AV receivers are combined amplifiers and input selectors, an essential component of a home theater system. . They switch between all your HiFi and TV components, control your surround speakers and send the video signal to your TV. That’s it — they are the centerpiece of all your AV equipment. However, there is a huge range of receivers on the market, so the choice can be a bit overwhelming. What exactly should you look for in a new AV receiver?

This article is aimed at the average Joe — if you’re a music lover who cares about a precise DAC chipset, you’re probably splattered at various points. Please do not think that this article is aimed at you!


It’s very easy to underestimate the amount of input you’ll need. While your needs may not be as ridiculous as our esteemed game editor Dave Leclerc and his hundreds of retro game consoles, you might be surprised at how quickly these inputs get used, so always buy a model with more than you need. for further expansion. Five of my HDMI inputs are already in use.

Start by making a list of all the equipment you need to connect to the receiver and the type of connections they need — older equipment may have:

  • Component audio and video (5 RCA connectors)
  • SCART (mostly European)
  • Stereo audio (2 RCA plugs or just 3.5mm single jack)
  • Composite audio and video (3 RCA plugs — red/white/yellow)
  • TOSLINK optical sound

Most receivers will be able to accommodate perhaps one or two legacy devices, but the main number you find advertised will refer to the number of HDMI inputs.


A wonderful set of sockets awaits you on the back of the AV receiver!

It’s safe to say that any extension you need will be in the form of HDMI. HDMI is the modern standard for transmitting digital audio and video signals — one cable to control them all. Even previous generation game consoles use HDMI, and most computers now have HDMI outputs. When calculating how many inputs you need, add a few to account for future HDMI devices.

Higher-end models may also support more than one HDMI output so you can choose between a TV or a projector. for example. You won’t find this on budget models, so a simple external HDMI switch/matrix can be used instead.

There is one caveat worth paying attention to: 3D equipment and AV receivers don’t play well due to differences in HDMI standards. Unless you buy a receiver specifically designed to handle 3D signals, you may be stuck connecting your 3D devices directly to your TV or projector. This won’t affect most of you, but it’s worth keeping in mind.

4K pass-through and upscaling

The newest video standard coming out in the next few years is «Ultra HD», or 4K — if you want your receiver to be compatible, make sure it supports 4K transmission . Of course, you will need a TV capable of displaying this too. Matt Smith’s advice for now is to basically avoid 4K TVs. television .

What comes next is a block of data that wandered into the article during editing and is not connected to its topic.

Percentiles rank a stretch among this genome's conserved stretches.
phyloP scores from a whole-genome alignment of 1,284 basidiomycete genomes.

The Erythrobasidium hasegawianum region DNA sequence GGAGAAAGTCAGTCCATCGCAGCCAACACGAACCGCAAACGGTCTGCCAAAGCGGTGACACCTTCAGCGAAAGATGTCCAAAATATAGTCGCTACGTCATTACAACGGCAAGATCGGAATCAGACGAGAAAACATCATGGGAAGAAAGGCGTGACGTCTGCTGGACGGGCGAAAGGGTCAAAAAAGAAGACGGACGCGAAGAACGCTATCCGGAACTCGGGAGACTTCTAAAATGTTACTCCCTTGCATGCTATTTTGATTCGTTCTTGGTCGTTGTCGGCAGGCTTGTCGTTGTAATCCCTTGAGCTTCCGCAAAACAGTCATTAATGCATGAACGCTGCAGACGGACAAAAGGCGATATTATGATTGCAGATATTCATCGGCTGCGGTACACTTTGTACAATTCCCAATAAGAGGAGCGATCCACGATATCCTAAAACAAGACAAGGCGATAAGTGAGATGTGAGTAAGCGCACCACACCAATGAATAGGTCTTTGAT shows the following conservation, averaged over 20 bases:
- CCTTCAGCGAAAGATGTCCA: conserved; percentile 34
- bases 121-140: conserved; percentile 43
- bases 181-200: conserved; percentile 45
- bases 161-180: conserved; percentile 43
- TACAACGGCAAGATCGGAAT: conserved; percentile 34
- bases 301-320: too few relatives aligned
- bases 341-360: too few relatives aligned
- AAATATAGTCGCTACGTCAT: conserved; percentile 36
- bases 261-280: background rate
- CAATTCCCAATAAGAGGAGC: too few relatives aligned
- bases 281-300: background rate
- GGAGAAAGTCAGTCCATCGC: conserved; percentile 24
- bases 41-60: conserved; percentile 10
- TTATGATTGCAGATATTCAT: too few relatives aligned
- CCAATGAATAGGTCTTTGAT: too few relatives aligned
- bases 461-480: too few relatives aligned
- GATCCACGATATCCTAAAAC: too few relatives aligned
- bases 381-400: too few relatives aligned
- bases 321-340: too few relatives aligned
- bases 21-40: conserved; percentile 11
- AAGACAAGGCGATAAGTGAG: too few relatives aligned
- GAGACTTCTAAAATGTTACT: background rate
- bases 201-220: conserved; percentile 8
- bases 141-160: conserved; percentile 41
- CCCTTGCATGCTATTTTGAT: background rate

Upscaling means your receiver is converting a lower resolution video source to a higher resolution — 1080p or even 4K on very high end hardware. If you don’t have money to burn and are particularly attached to a very old device, forget about scaling, you don’t need it — and your TV will probably do a better job of it.

Surround channels and power

Surround settings range from 5.1, 6.1, 7.1, 9.1 to a rather ridiculous 11.1 speaker system. «.1» refers to the subwoofer responsible for bass roar; You can even search for «.2» which means it supports two subwoofers like the Onkyo TX-NR616. A good 5.1 setting is more than enough for the average living room, but some Blu-ray movies are encoded for 7.1 if you’re aiming for absolute excellence.

Dolby Surround

Discussion of audio decoders such as Pro Logic is a bit beyond the scope of this article — suffice it to say that your receiver should at least handle DTS and Dolby Digital (used for movie soundtracks), as well as Dolby Pro Logic II (which can handle a stereo source). ). for 5.1 channels).

Power refers to the audio power per channel—typically 50 to 150 watts. The speakers you buy should be of the same wattage for best performance. Large rooms require more power. The physical size of a speaker is largely aesthetic and has nothing to do with the quality of the sound it makes, so don’t just think «bigger is better».

You can save money by purchasing an AV receiver and a surround speaker kit, and you won’t have to worry about matching power ratings or impedances.

Communication and additional functions

Many receivers will now add additional connectivity to computers, mobile devices, or network storage. Here are some keywords to search for:

  • DLNA — Digital Living Network Alliance — so you can stream photos, videos, and music from compatible sources. If you buy a compatible player, here are 6 DLNA sources you can try.
  • Wireless or network connection — if the receiver offers DLNA, it needs to somehow connect to your network.
  • Internet radio — for connecting to services such as Spotify .
  • Airplay — for iPhone or iPad to easily output audio and video.
  • Smartphone Control — In addition to the regular IR remote, your receiver may have iOS or Android apps to control it.

If you have a computer, media center, Smart TV, or game console, most of these features are already available, so don’t worry about these added features. If you have them, that’s fine, but don’t pay extra, of course — these features tend to go out of date pretty quickly as new services come out.



Budget AV receiver kits start at around $300 for a complete package and really offer great value for money. On the top end, one AV receiver can cost $2,500. Onkyo, Denon and Yamaha are all reliable brands — don’t take nameless imports. It’s always a good idea to actually visit the showroom and listen to the system first.

Do you have any more tips for buying an AV receiver? Where did you buy yours and are you happy with it?

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